(Start with Tuesday if you can. I was brilliant on Tuesday) So what were we talking about? Oh right. How the cost of infertility treatments singlehandedly flushed us straight out of the middle class and into the East River. I had swimmer’s ear for weeks.
We bypassed “lower middle class” altogether. And the only thing I remember about the poverty line is that I cut my face on it on the way into the dumper.
Twice a month, we stood helplessly in the middle of a painful transaction: Our automatic payroll money getting direct deposited into the fertility center. Our excitement as the first and the fifteenth approached was always short-lived. “Here it comes! And there it goes.”
No sound brings me inner tranquility more than the “whoosh” of the bank drive-thru cylinder sucking a nice crisp cheque out of my car window and into my account. For months upon months I had no “whoosh” in my life unless you count the haunting echo of us floundering in the toilet.
The sound of the clinic siphoning out my pay while it was still warm, was more like a blood-curdling scream than a gentle “whoosh”. Something like Aaaaaaaaaaaaaaaaah!
It seemed like the cost of everything even remotely related to the fertility treatments was so far up the stratosphere, I couldn’t make sense out of any of it.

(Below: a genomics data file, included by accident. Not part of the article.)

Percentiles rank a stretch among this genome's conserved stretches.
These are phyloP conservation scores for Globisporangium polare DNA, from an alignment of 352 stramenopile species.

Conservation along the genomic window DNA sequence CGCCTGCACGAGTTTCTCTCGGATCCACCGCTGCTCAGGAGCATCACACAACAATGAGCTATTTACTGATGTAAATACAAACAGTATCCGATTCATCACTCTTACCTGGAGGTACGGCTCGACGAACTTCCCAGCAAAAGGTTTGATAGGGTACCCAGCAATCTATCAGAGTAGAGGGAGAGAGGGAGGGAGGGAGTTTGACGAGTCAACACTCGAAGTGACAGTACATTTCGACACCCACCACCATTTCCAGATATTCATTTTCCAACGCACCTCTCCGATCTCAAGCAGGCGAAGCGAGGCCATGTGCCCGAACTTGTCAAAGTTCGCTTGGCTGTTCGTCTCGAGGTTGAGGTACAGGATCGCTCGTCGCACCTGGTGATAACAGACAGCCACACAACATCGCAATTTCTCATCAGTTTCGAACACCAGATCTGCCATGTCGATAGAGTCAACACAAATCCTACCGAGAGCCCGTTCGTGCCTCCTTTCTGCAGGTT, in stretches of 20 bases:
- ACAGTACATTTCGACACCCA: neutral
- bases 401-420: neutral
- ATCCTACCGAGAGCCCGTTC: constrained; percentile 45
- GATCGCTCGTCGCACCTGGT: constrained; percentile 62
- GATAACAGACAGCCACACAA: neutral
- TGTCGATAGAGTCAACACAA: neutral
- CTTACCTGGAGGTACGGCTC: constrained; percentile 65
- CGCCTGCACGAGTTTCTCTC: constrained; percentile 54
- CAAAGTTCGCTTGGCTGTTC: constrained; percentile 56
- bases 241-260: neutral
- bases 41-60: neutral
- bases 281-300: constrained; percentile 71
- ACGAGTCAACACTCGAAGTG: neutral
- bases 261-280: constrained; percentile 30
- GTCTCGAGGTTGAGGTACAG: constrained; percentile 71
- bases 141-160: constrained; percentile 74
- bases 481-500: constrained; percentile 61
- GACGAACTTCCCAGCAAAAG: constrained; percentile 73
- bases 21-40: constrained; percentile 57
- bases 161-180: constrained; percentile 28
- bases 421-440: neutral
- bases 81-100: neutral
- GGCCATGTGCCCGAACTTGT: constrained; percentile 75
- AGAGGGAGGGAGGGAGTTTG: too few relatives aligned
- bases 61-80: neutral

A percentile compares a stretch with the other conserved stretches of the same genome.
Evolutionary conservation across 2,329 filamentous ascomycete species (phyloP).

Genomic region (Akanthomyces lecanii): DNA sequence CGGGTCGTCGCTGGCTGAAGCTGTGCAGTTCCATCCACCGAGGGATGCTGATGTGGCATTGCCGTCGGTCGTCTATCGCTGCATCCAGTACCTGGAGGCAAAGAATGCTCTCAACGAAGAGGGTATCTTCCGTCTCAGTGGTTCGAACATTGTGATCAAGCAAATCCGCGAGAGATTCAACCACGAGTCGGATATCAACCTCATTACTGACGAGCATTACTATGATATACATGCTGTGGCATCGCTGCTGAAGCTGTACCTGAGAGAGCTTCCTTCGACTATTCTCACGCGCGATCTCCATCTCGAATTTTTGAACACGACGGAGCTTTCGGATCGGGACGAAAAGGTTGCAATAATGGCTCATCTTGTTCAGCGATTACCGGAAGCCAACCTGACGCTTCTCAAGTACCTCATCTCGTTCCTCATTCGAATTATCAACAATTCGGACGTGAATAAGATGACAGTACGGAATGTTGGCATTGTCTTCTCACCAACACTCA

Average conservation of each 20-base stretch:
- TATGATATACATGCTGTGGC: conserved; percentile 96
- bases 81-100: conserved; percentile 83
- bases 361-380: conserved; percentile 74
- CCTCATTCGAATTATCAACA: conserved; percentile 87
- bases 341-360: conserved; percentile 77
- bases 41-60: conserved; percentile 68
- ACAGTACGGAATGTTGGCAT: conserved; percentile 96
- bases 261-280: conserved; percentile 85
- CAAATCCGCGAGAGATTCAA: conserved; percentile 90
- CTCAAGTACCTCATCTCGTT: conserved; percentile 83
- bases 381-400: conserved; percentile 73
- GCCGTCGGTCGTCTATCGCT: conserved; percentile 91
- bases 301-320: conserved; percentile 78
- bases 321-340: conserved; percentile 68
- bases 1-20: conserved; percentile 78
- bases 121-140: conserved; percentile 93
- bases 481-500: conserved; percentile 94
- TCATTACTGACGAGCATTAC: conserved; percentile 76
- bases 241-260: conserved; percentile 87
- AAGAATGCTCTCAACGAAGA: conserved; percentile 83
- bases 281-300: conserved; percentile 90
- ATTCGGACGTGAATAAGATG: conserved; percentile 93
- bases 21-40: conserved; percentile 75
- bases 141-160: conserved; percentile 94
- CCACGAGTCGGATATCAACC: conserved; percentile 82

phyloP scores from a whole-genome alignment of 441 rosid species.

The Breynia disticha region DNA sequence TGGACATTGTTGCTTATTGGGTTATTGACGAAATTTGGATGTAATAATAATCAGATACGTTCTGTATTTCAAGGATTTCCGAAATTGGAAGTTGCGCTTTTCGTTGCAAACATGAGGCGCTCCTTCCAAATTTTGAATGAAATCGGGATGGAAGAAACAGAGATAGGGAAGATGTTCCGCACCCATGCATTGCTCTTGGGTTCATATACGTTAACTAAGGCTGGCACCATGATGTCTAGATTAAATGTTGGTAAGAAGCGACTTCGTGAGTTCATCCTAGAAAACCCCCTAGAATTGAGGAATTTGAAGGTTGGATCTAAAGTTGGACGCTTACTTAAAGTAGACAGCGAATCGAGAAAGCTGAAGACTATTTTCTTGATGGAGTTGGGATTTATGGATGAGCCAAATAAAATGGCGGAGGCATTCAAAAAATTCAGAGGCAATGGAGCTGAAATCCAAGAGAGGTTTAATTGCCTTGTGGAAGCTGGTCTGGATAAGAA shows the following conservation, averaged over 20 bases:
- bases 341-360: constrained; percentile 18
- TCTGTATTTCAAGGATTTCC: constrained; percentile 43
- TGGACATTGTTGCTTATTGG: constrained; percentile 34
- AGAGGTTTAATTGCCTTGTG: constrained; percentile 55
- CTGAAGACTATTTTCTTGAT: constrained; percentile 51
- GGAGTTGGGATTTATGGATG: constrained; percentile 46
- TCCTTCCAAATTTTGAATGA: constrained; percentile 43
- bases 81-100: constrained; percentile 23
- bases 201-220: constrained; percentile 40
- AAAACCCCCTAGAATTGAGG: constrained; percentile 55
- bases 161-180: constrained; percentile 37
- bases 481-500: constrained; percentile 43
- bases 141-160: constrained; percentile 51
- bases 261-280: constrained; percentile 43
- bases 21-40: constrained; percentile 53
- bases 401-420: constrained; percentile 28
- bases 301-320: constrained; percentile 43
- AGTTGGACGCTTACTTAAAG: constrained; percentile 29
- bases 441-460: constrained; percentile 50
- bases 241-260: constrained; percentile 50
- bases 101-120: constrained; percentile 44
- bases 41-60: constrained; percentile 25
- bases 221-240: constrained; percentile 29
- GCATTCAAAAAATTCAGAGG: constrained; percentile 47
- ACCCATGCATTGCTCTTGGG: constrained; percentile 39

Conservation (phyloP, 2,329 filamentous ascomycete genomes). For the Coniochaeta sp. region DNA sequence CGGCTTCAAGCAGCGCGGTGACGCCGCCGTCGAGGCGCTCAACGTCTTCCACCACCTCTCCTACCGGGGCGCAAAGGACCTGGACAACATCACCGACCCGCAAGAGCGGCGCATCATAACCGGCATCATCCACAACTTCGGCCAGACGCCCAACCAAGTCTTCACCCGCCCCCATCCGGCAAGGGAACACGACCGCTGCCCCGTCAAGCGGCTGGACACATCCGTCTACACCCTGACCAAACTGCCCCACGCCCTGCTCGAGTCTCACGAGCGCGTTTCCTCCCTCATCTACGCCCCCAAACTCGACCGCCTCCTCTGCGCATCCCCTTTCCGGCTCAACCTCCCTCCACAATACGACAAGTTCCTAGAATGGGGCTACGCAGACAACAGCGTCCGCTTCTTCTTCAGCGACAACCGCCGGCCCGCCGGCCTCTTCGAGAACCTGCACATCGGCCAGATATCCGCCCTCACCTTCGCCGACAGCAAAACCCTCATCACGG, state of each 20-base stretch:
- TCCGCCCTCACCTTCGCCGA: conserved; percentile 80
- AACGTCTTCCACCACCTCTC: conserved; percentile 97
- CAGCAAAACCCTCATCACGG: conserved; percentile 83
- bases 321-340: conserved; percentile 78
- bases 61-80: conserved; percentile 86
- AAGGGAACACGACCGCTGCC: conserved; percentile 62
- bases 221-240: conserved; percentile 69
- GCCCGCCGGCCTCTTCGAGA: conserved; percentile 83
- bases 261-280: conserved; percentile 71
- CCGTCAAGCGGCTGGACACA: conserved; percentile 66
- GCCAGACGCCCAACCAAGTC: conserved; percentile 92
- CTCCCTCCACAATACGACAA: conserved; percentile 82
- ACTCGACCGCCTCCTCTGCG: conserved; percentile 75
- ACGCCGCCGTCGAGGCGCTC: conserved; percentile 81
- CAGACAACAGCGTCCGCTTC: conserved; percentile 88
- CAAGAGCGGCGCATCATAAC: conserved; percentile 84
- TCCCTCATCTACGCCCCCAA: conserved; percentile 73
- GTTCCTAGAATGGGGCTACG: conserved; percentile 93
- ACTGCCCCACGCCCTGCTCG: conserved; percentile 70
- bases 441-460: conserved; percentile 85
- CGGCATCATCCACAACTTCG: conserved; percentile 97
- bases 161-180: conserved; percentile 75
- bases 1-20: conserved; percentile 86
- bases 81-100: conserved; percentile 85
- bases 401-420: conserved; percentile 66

“Well, one round of IUI is $4000. And the medications will be $2700. And the free consultation is $86.50 and if you don’t want to walk down the 16 flights of stairs, the complimentary elevator ride is $10 and the coffee in the waiting room is $3 and the cup is $2 (Buffet charge…No sharing please.)
Luckily they gave away free syringes at the local pharmacy to ensure that IV drug users and IVF drug users didn't share needles (with each other or any combination thereof.)
We constantly felt like tourists trapped in the trappiest of tourist traps. “Oh, IVF, beautiful beautiful. Last cycle I have left. Normally $200. For you $80,000.”
Each round of IVF cost like 6 gigabyte pesos or something. I think altogether we were billed for the equivalent of five million American, seven thousand Canadian and a zillion Australian dollars. And, even though I was born, raised and inseminated in the US, I remember one IUI cycle had to be paid in yen, another by traveler’s cheque, and yet a third by 401K. (I rolled it over from my account into theirs).
I paid for some procedures using yellow monopoly money, and others in a combination of Stouffer’s macaroni and cheese UPC codes and Delta airlines frequent flyer miles.
I wasn’t overly concerned. I figured that at some point Ashton Kutcher would jump out from under the cashier’s desk, say we were being Punk’d and hand us back the nine katrillion rubles we had overpaid.
My favorite payment story (and there are so many) is when I handed the fertility clinic cashier a personal cheque and she asked to see my driver’s license. You have photos of my uterus and a sample of my husband’s sperm on file. How much more ID do you need?
I never realized that in some circles, the DMV was considered more reliable than DNA.
I don’t remember any DMV experts testifying at the OJ Simpson trial. Do you?
Listen, I gotta go. I’m going to a pool party this weekend and I have to lose two bathing suit sizes. I’ll talk with ya tomorrow.